Financial Statement & Security Analysis
Whig Capital

Background & Scope

Whig Capital was retained by JASNI Pty Ltd to review a legacy investment in an unlisted commercial property trust. The Syndicate’s sole asset was a sub-regional shopping centre with a gross lettable area of 15,000 sqm. The Centre was originally developed in the late 90s and is currently anchored by two large supermarkets and multiple specialty retailers. Over four months, Whig Capital evaluated five years of financial statements, management reports and industry data. We also completed a site visit and conference call with the assigned fund manager. The aim was to establish the asset’s economic performance to date and whether the investment offered a favourable risk-reward payoff to unit holders (at current prices). An affiliated party of Whig Capital holds a beneficial interest in JASNI Pty Ltd.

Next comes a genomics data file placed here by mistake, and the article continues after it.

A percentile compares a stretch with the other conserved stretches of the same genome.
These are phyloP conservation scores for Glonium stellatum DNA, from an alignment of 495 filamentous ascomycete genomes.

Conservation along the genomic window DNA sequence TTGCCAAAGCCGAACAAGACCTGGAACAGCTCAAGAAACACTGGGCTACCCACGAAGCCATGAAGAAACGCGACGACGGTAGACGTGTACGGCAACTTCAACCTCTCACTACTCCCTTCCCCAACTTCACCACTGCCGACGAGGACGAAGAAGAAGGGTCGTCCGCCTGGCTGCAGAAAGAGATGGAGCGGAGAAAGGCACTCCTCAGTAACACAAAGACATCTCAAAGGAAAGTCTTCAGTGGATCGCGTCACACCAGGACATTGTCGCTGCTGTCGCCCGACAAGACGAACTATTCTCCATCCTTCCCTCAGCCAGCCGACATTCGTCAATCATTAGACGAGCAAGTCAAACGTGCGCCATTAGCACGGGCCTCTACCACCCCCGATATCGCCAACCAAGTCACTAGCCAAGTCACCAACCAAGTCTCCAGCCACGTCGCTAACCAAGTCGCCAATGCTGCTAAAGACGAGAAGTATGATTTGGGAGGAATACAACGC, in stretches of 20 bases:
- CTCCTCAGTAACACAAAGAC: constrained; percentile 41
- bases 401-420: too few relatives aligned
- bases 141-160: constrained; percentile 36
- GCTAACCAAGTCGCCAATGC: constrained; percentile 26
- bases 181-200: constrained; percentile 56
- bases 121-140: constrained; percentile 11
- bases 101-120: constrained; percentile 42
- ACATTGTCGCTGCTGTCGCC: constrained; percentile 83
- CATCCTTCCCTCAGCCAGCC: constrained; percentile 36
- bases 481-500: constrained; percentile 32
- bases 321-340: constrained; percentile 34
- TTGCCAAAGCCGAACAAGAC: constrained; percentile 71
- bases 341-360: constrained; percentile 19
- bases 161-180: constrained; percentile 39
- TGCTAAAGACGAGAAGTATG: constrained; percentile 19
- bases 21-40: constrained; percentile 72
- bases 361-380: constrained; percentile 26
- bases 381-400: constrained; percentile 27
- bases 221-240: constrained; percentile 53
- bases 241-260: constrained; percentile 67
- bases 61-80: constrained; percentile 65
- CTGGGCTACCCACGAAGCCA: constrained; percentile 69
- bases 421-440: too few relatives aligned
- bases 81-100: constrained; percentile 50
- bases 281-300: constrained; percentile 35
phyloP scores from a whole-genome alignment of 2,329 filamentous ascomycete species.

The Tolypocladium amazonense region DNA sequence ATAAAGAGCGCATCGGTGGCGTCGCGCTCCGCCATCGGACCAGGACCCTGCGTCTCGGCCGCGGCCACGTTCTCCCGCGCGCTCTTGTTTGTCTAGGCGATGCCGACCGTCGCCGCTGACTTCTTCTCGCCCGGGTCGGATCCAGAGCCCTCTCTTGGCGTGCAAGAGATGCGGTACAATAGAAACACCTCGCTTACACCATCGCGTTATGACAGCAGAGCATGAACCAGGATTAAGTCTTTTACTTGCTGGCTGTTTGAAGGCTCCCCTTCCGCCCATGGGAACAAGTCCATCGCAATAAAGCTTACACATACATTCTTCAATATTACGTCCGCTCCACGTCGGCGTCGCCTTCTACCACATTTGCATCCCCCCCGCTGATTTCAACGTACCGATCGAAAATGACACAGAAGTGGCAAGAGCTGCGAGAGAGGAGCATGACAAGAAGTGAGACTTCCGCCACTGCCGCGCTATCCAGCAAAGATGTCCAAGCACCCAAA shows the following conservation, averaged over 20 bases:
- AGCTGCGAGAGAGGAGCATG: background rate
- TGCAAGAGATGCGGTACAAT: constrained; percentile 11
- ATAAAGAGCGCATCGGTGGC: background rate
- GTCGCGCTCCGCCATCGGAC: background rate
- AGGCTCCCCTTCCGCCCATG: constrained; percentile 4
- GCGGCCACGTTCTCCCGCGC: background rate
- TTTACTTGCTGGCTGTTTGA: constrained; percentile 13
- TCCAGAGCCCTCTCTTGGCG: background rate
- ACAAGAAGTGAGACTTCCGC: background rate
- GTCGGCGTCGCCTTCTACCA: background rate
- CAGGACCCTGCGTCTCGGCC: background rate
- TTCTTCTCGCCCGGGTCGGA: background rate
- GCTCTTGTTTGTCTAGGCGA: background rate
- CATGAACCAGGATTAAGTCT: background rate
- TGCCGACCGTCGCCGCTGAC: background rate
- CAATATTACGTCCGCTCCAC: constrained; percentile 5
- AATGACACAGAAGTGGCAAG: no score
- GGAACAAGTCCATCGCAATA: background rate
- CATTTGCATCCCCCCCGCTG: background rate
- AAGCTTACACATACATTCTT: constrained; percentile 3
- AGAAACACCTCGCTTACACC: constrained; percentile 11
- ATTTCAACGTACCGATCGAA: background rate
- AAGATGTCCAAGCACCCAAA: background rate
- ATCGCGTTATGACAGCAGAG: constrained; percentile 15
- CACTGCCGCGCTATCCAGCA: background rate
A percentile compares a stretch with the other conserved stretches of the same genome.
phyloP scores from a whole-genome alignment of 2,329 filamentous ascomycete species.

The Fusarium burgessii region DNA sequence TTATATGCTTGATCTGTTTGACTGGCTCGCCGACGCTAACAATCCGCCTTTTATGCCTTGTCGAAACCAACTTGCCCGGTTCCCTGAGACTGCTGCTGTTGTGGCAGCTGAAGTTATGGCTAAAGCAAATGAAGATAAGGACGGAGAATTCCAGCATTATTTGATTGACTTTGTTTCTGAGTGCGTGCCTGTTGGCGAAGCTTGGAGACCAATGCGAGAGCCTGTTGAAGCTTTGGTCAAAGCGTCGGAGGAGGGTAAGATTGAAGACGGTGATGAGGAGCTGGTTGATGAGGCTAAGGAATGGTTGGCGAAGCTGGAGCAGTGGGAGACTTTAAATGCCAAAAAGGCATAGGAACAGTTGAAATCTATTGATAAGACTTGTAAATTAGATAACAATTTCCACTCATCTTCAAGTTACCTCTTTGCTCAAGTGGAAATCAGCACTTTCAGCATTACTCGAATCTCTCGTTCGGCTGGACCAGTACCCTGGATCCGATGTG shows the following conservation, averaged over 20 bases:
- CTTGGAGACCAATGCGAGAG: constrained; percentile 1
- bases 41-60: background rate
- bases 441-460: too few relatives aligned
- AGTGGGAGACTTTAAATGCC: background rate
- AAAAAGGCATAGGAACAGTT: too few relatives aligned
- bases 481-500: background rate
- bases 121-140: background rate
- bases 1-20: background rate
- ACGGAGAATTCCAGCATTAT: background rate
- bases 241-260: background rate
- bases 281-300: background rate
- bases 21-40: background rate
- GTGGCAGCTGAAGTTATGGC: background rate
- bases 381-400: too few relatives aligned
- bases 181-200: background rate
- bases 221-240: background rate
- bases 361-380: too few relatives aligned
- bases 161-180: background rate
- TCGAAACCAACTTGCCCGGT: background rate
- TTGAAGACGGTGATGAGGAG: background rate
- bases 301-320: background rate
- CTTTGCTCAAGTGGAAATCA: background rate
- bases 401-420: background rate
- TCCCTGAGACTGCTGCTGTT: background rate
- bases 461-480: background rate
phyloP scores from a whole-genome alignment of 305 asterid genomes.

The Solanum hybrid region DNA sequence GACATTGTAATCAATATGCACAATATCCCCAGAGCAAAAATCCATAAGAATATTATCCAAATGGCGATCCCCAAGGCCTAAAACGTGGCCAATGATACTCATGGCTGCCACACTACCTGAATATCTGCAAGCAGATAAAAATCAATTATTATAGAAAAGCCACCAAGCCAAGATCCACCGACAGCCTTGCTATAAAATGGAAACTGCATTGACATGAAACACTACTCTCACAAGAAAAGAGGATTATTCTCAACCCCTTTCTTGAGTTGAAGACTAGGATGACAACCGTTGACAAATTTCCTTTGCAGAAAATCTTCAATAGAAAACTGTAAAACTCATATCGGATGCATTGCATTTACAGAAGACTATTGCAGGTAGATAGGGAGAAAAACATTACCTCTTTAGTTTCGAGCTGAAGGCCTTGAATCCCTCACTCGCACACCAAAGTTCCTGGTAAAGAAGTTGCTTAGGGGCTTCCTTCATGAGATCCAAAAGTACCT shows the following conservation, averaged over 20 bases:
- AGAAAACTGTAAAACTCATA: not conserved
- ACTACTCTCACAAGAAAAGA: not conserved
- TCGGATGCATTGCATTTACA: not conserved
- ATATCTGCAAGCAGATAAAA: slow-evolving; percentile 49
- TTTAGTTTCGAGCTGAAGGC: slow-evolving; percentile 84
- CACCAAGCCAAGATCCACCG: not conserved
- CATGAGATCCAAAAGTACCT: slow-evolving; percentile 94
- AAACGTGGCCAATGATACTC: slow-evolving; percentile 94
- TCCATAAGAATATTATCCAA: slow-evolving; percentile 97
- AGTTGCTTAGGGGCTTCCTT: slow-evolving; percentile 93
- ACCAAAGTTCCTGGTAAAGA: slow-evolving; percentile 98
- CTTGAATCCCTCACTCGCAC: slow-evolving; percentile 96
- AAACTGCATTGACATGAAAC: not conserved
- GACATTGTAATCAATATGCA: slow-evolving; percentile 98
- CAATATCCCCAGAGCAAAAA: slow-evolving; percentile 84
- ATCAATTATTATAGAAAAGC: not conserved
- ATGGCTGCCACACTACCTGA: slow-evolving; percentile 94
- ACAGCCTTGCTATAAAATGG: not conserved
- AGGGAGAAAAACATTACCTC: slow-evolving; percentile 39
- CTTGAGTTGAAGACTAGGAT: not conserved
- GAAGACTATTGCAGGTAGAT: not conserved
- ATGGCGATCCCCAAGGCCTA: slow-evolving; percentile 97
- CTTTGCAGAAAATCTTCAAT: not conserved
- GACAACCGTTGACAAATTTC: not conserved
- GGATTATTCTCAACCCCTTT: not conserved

“The first thing you want to do – all things equal – is determine each horse’s chance of winning the race. Then you figure out which one has the best odds relative to its chance of winning”.

by Warren E. Buffett

Our review rested on the question: what expectation about future earnings is built into the current market price and are unit holders being adequately compensated for the uncertainty around those cash flows. Especially given the level of debt employed and historical operating performance. Rather than calculate a precise estimate of intrinsic value, we therefore sought to reverse engineer the implied rates of return based on: short term cash flows; core earning power; and conservative assumptions about future growth.We relied on forecast distributions for the next two financial years, combined with an estimate of available free cash flow the year thereafter. We then relied on critical analysis of the Centre’s operating history, industry conditions and competitive forces, to deduce a probabilistic range of economic outcomes.

Key Findings